# 95. Unique Binary Search Trees II

Reference: LeetCode
Difficulty: Medium

## Problem

Given an integer $n$, generate all structurally unique BST’s (binary search trees) that store values 1 ... n.

Example:

## Analysis

### Recursion

If we directly apply the solution in 96. Unique Binary Search Trees, we have an incorrect result. Consider the following example.

As you can see, although there are still 2 nodes in the right subtrees, the values are not the same. In the previous approach, it did not handle this situation.

So rather than passing a parameter n (number of nodes), we now pass down two parameters lo and hi indicating the range of values of a tree.

For example, generateTrees(1, 5) generate trees whose values range from 1 to 5, and each of them has a chance to be the root, which also includes the information of number of nodes n. Say when the root is 3, we calculate generateTrees(1, 2) and generateTrees(4, 5).

Note: When n == 0, it returns [] instead of [[null]].

Time: It is at most bounded by $O(N \times N!)$. A tighter bound would be Catalan number times $N$ since we’ve done $N$ times, which is $N \times G_N = O(N\times\frac{4^N}{N^{3/2}}) = O(\frac{4^N}{N^{1/2}})$.
Space: $O(N \times G_N) = O(\frac{4^N}{N^{1/2}})$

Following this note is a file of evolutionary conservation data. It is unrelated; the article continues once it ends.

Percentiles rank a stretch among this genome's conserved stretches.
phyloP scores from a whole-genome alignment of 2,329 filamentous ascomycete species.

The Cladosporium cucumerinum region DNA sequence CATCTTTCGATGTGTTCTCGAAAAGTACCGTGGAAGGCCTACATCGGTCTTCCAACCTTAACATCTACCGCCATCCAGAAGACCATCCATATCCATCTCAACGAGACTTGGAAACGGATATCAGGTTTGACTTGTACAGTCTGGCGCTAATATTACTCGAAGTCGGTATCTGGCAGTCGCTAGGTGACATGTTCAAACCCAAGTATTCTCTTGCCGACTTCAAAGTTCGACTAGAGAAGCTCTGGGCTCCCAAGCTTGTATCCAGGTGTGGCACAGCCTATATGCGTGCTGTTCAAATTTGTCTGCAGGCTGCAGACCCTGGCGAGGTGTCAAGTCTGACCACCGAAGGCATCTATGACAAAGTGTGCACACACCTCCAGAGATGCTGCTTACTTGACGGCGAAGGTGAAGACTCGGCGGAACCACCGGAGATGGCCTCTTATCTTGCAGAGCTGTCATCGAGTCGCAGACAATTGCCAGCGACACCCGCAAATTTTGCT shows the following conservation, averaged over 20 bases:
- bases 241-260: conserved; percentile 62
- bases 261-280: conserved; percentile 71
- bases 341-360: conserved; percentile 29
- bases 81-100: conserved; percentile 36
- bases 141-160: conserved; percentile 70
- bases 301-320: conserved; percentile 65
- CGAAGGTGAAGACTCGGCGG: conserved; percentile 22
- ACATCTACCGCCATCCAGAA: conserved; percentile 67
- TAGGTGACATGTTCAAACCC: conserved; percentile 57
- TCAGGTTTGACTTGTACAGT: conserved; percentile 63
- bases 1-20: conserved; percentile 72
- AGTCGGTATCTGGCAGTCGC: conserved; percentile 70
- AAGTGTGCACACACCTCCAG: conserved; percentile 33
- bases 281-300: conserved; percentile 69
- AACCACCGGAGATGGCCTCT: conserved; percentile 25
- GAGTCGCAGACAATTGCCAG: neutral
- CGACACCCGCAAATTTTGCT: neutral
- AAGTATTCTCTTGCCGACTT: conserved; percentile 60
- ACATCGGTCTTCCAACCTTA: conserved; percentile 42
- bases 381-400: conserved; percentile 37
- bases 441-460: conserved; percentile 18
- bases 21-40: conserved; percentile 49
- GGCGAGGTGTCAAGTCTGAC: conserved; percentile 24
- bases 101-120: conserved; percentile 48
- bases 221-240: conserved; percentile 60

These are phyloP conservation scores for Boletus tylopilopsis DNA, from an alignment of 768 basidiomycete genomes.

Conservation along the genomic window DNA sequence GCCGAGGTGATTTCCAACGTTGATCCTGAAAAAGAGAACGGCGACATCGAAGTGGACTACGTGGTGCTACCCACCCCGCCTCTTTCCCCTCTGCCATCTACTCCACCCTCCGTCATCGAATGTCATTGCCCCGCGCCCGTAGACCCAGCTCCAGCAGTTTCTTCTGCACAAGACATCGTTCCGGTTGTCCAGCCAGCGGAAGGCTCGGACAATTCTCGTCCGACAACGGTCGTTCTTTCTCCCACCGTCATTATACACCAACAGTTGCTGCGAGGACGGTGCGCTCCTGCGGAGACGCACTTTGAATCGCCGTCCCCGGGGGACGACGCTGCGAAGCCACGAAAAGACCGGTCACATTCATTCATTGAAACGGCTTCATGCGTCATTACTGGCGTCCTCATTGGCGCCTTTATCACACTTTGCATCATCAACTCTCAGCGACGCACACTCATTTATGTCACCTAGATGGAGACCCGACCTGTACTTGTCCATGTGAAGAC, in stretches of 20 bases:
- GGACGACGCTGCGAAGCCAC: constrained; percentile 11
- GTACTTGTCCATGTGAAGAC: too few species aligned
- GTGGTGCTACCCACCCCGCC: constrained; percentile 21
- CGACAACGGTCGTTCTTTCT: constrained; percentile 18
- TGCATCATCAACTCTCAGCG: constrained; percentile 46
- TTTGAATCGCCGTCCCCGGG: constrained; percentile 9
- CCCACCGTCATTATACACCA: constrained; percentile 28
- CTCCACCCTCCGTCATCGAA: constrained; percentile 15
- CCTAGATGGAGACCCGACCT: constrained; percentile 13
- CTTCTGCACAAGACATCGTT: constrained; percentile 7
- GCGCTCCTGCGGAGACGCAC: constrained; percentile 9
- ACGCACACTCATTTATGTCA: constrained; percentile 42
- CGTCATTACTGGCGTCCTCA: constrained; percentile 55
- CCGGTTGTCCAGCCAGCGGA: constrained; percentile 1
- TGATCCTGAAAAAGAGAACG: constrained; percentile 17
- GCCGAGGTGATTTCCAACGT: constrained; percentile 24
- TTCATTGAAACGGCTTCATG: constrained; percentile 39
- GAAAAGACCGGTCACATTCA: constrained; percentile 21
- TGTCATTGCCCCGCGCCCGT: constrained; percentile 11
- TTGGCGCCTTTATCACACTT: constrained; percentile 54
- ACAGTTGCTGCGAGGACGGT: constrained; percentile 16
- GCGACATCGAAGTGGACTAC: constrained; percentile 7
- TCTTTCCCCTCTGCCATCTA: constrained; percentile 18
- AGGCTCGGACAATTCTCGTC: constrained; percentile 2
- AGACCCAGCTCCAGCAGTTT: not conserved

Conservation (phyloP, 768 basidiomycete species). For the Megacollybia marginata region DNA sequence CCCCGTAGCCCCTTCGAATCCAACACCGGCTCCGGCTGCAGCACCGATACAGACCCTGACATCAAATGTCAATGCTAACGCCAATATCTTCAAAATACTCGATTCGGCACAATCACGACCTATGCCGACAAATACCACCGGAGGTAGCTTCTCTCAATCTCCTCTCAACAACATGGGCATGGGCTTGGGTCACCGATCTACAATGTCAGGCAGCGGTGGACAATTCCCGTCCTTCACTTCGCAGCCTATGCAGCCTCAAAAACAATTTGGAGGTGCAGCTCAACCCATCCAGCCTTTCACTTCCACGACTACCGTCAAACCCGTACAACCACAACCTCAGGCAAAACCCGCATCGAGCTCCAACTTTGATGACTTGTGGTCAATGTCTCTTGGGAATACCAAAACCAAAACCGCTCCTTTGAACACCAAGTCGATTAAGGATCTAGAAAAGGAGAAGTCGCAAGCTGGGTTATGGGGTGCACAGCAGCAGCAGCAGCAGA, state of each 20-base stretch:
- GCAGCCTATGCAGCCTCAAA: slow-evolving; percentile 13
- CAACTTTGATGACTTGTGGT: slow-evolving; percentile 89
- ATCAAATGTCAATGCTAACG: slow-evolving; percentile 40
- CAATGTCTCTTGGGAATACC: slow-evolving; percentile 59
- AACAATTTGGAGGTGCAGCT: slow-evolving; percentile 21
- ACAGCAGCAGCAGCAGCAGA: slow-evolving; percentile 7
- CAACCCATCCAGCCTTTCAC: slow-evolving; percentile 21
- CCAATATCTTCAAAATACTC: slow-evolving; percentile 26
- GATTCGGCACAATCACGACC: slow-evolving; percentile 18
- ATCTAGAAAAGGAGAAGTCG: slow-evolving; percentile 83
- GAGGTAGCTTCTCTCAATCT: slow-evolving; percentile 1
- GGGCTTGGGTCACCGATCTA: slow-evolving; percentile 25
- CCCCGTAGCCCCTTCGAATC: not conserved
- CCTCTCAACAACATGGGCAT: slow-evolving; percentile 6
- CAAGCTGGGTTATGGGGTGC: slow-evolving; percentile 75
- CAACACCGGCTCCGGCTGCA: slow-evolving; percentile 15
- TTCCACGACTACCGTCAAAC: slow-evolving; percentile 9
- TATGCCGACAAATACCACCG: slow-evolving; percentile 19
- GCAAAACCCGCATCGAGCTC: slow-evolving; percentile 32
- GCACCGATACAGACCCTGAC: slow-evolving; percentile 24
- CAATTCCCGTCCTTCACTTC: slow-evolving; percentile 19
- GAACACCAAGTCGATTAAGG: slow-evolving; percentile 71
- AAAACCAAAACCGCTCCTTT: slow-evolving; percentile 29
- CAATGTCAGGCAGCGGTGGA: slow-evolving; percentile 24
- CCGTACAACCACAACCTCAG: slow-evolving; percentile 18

### DP (Clone)

Let’s denote tree[i] as the list of trees of size i. Think of tree[i] as our building blocks for a larger tree.

So we can compute all possible trees for tree[1], tree[2], …, then we can construct tree[n] by previous results.

For a small n = 3 , we notice that when we calculate tree[2] we want all possible combinations for tree[2] ([1 2], [2 3]). Furthermore, if we have a large n = 100, we want all the combinations as follows [1 2], [2 3], [3 4], …, [99 100] (each of them has two structures).

Since these trees have the same two types of structures:

We can actually construct all the trees by [1 2] plus some constant, say offset. For example, [5 6] can be constructed as follows:

Say the problem is n = 100. During the execution of the algorithm when i = 98, we want to get all possible trees for i = 98 as the root. The size of the left subtree is 97 and the subtree is picked from tree[97]; the size of the right subtree is 2 and the subtree is picked from tree[2].

For the left subtree, we already have tree[97] computed as [1 2 3 ... 97].

For the right subtree, we want [99 100], which can be computed by [1 2] plus offset = 98.

Therefore, given a tree root, we can generate a new tree by cloning with an offset.

For input n, the result we want is tree[n] ([1 2 3 ... n]). Here is the code for generateTrees(n):

Time: N/A (I don’t know T_T)
Space: N/A (I don’t know T_T)

### DP (2D)

Judge: 1ms, faster than 99.95%. I have nothing to say.

Here is the code I wrote:

Time: N/A (I don’t know T_T)
Space: N/A (I don’t know T_T)

Comment
Junhao Wang
a software engineering cat